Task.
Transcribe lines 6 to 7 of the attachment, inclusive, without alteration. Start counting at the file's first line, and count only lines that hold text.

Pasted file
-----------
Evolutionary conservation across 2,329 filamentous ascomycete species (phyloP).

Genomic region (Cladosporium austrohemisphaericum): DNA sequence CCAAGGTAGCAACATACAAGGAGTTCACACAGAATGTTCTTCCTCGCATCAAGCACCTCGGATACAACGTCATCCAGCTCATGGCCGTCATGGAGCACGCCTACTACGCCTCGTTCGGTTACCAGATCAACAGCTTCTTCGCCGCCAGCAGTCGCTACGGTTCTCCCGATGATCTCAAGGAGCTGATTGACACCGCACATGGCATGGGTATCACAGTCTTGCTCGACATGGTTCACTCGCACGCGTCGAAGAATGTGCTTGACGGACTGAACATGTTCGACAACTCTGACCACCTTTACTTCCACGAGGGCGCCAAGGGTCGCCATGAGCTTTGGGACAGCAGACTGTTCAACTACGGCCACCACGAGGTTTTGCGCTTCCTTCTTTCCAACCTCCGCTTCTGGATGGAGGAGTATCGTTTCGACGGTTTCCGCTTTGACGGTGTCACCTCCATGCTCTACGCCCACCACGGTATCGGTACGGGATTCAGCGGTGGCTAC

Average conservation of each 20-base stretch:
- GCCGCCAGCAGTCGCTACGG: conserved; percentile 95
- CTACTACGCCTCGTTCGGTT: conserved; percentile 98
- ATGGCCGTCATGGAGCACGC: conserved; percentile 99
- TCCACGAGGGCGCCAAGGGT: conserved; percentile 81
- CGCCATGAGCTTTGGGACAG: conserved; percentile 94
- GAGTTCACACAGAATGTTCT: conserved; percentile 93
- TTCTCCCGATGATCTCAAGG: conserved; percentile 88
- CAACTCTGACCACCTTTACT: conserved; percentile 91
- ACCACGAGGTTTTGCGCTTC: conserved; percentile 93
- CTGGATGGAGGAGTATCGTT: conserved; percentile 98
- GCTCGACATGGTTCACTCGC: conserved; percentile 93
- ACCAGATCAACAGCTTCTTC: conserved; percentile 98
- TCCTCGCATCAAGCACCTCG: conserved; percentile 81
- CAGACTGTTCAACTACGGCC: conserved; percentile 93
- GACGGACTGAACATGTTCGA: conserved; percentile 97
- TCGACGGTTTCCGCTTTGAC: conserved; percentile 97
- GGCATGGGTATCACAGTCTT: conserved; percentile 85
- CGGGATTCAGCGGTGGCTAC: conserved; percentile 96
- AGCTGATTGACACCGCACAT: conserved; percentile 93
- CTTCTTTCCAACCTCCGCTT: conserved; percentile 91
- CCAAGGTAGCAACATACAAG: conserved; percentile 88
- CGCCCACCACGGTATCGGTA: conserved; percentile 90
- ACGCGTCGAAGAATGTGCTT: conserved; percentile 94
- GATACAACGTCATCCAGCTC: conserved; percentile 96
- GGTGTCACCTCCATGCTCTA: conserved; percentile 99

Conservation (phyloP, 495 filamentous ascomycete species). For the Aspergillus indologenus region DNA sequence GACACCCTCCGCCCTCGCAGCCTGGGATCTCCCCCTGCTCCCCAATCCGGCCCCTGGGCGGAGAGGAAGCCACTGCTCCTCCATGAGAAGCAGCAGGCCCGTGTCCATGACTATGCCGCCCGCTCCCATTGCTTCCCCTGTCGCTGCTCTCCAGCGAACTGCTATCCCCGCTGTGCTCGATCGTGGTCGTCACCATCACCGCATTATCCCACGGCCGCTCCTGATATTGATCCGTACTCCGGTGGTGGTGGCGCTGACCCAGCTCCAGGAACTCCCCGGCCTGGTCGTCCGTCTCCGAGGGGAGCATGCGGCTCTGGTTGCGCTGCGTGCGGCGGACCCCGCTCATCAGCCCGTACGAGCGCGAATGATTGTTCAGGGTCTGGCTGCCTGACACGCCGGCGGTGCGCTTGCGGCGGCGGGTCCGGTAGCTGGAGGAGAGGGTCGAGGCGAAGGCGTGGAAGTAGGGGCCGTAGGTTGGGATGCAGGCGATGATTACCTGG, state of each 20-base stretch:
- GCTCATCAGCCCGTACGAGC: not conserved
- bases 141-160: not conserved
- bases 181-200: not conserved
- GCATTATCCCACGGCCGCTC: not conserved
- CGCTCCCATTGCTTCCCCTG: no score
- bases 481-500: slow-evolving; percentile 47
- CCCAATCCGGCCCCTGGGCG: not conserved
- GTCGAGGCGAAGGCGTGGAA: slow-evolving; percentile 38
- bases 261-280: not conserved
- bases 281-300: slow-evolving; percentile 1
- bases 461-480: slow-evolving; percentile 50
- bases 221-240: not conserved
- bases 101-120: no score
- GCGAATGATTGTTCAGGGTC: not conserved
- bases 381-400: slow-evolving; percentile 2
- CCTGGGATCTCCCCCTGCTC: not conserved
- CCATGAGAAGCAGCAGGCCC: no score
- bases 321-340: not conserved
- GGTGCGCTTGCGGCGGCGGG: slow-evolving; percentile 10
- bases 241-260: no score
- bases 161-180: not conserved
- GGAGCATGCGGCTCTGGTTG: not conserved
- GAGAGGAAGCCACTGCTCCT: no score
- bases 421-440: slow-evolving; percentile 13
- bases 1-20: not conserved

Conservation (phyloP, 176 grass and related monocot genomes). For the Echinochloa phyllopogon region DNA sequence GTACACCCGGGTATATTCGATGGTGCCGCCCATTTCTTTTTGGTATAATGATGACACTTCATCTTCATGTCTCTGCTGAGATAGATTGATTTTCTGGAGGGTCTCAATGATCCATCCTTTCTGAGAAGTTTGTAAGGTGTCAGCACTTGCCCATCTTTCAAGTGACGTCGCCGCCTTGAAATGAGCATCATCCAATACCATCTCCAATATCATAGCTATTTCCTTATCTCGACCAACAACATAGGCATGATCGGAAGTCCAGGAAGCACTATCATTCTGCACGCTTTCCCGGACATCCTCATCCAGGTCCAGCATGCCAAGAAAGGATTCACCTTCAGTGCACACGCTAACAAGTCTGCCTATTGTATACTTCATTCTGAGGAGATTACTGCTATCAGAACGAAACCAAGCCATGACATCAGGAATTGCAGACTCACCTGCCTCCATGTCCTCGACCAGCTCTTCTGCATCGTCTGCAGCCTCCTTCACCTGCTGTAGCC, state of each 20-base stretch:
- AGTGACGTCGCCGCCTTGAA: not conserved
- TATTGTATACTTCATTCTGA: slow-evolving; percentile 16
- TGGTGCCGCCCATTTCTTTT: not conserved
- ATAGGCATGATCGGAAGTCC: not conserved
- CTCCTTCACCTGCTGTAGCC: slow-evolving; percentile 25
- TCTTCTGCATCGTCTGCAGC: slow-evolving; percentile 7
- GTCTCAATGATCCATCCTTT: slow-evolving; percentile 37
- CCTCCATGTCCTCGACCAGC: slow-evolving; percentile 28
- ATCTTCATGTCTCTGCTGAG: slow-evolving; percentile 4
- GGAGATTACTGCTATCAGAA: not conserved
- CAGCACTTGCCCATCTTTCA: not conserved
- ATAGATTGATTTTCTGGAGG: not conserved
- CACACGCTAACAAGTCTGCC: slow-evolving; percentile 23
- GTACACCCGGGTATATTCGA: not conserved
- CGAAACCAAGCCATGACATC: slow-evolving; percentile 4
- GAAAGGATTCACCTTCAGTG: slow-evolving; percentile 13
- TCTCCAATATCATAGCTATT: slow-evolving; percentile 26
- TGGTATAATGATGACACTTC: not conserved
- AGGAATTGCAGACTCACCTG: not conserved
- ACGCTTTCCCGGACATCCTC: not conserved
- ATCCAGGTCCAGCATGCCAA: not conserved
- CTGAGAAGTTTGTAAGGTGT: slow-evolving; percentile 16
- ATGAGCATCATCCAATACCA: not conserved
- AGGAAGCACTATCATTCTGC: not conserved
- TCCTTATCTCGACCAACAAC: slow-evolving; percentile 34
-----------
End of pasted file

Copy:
- ATGGCCGTCATGGAGCACGC: conserved; percentile 99
- TCCACGAGGGCGCCAAGGGT: conserved; percentile 81